I want to make it clear, hopefully as I did in the allcaps above that i am talking about the *amplified* tone of an electric guitar.

I'll say it again: I am only interested in this discussion in the signal that appears on the guitar's output jack.

So what are the claims I'm looking at?

1. The type of wood used on a guitar affects the electrical signal the guitar generates.
    a) The effect the wood has on tone directly
    b) The effect the wood has on mechanical qualities like sustain, which of course could also lead to a tone change

2. Bridge and nut materials (or locking vs standard nuts) affecting the tone. Here we can get into some insanely expensive stuff like the titanium replacement blocks for Floyd Roses (sheesh! Only 460 dollars for this guy! )

3. Construction methods (bolt on, set neck, neck-thru, etc) and their effect on tone

I really want to know first if there's even a mechanism for audibility, and one I keep stumbling over is the phenomenon of microphonic pickups. There may be a "there" there. Whether it passes the threshold of audibility in common use is another matter.

Sunday, March 25, 2012

Floyd Rose Part II

So to continue our floating tremolo talk, I was thrilled to death that another issue came up which is so near and dear to the critical thinking Don't Get jacked was meant to promote.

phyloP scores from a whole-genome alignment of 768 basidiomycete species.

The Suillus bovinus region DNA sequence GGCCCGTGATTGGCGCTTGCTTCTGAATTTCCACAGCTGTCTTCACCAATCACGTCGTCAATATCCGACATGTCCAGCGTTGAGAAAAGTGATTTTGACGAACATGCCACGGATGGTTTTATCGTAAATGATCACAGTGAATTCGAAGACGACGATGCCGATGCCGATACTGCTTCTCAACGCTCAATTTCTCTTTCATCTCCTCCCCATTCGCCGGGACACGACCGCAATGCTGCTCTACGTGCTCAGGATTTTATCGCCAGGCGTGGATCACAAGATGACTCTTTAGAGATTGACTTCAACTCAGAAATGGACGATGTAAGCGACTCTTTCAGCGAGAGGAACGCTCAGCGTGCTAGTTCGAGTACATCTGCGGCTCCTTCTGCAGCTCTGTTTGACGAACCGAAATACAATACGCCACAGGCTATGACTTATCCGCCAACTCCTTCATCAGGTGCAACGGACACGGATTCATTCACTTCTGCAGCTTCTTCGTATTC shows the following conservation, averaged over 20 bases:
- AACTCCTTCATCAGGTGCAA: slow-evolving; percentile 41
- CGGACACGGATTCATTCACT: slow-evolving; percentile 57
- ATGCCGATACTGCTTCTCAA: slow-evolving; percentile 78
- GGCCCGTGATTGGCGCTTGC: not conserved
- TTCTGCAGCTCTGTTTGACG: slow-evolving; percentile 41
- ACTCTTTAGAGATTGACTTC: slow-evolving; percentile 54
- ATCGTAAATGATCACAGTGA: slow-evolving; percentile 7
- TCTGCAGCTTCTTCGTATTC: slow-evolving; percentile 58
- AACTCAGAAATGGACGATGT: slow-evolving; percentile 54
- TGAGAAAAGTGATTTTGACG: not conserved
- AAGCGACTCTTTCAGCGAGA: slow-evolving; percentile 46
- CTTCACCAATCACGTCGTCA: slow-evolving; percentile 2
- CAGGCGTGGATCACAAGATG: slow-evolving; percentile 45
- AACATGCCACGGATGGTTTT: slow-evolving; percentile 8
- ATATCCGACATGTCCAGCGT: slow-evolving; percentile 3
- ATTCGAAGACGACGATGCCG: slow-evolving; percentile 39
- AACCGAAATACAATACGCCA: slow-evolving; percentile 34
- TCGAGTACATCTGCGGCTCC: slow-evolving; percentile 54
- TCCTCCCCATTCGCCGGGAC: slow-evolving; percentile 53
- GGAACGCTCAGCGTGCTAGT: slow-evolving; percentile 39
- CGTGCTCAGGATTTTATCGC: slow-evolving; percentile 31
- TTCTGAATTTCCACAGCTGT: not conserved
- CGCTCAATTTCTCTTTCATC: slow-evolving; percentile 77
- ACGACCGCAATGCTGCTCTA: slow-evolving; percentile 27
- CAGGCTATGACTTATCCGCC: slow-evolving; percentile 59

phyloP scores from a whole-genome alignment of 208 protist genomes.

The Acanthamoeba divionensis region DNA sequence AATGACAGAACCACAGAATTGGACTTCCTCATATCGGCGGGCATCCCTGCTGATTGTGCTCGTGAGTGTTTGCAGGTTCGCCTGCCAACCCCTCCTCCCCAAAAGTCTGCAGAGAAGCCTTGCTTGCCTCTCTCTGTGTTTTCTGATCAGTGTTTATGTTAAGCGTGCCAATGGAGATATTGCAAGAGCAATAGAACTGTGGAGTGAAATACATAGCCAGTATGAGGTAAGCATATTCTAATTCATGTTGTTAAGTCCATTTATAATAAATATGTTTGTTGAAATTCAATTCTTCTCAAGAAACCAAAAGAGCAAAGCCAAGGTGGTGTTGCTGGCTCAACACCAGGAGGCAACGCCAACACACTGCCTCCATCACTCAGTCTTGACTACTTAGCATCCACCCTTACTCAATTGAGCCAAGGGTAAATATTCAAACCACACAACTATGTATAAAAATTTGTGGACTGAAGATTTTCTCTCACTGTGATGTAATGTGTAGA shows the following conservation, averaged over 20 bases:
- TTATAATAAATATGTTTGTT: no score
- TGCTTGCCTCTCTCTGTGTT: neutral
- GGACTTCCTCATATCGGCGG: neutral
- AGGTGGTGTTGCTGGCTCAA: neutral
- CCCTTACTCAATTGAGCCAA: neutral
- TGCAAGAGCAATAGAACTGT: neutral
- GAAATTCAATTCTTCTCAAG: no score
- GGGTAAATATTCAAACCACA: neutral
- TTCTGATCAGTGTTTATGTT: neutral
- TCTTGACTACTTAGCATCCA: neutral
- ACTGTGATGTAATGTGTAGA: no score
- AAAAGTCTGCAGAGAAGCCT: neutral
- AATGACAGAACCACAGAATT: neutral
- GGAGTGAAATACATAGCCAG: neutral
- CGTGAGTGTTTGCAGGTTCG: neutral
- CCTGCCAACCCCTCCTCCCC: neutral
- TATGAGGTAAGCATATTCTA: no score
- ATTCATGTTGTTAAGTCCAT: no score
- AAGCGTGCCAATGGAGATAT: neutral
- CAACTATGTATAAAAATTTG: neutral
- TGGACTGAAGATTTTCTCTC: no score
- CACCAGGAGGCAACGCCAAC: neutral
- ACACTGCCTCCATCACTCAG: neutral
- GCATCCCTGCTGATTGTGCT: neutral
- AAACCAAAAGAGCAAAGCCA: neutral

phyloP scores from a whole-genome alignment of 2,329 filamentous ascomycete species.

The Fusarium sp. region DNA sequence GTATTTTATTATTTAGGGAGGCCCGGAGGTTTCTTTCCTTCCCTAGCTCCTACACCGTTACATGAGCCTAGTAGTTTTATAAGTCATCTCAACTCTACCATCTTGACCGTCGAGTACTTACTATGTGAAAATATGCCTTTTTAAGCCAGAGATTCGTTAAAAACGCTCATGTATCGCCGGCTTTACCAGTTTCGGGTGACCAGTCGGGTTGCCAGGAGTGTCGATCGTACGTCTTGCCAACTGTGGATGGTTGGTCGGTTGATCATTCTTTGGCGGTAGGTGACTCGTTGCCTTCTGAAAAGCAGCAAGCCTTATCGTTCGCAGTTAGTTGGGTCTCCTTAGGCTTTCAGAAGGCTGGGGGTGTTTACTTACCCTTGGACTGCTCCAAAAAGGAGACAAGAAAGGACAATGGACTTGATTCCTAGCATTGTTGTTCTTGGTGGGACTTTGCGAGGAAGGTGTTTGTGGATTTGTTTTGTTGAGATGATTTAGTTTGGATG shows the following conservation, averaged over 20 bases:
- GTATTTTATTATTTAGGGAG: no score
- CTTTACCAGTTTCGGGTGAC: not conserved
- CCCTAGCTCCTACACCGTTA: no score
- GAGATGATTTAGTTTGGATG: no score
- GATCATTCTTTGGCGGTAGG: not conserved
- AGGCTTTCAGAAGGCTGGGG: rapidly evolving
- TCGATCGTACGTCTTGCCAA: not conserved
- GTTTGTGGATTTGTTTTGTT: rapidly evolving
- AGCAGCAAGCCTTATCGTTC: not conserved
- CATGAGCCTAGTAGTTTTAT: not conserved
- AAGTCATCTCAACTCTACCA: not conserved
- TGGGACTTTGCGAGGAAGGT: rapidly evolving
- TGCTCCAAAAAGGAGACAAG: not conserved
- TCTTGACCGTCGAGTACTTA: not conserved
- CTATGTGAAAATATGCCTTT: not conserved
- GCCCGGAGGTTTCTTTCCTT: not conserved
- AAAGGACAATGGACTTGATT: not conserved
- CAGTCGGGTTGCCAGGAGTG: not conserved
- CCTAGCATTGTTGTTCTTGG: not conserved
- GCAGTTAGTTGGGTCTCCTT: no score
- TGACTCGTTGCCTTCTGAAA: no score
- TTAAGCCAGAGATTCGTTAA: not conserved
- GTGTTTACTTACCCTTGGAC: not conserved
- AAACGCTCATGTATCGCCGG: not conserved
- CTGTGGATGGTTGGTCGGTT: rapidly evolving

As many of you know, there exists a market for stabilization devices for tremolos. I could never hope to do justice to that subject the way this excellent website does. Go have a look, it is well worth your time.

Almost without exception, and yesterday was par for the course, any discussion of tremolo stabilizers is undoubtedly met with "well those things change your tone"

What a perfect call to arms for the friend of every critical thinker and the sworn enemy of every marketing company in the universe, the dreaded ABX test!

Now, you can conduct this experiment yourself without too much hassle. There is a problem that it wont be fully blinded, as you will know while supplying the raw data (actually playing the guitar) if the stabilizer was on or off, but the listening test should be decently blinded. Maybe have a friend do the playing instead.

I have done this a few times through the last 20 years, but certainly not enough to be statistically significant.

When doing this test I ask two questions

1: Identify which one has the stabilizing device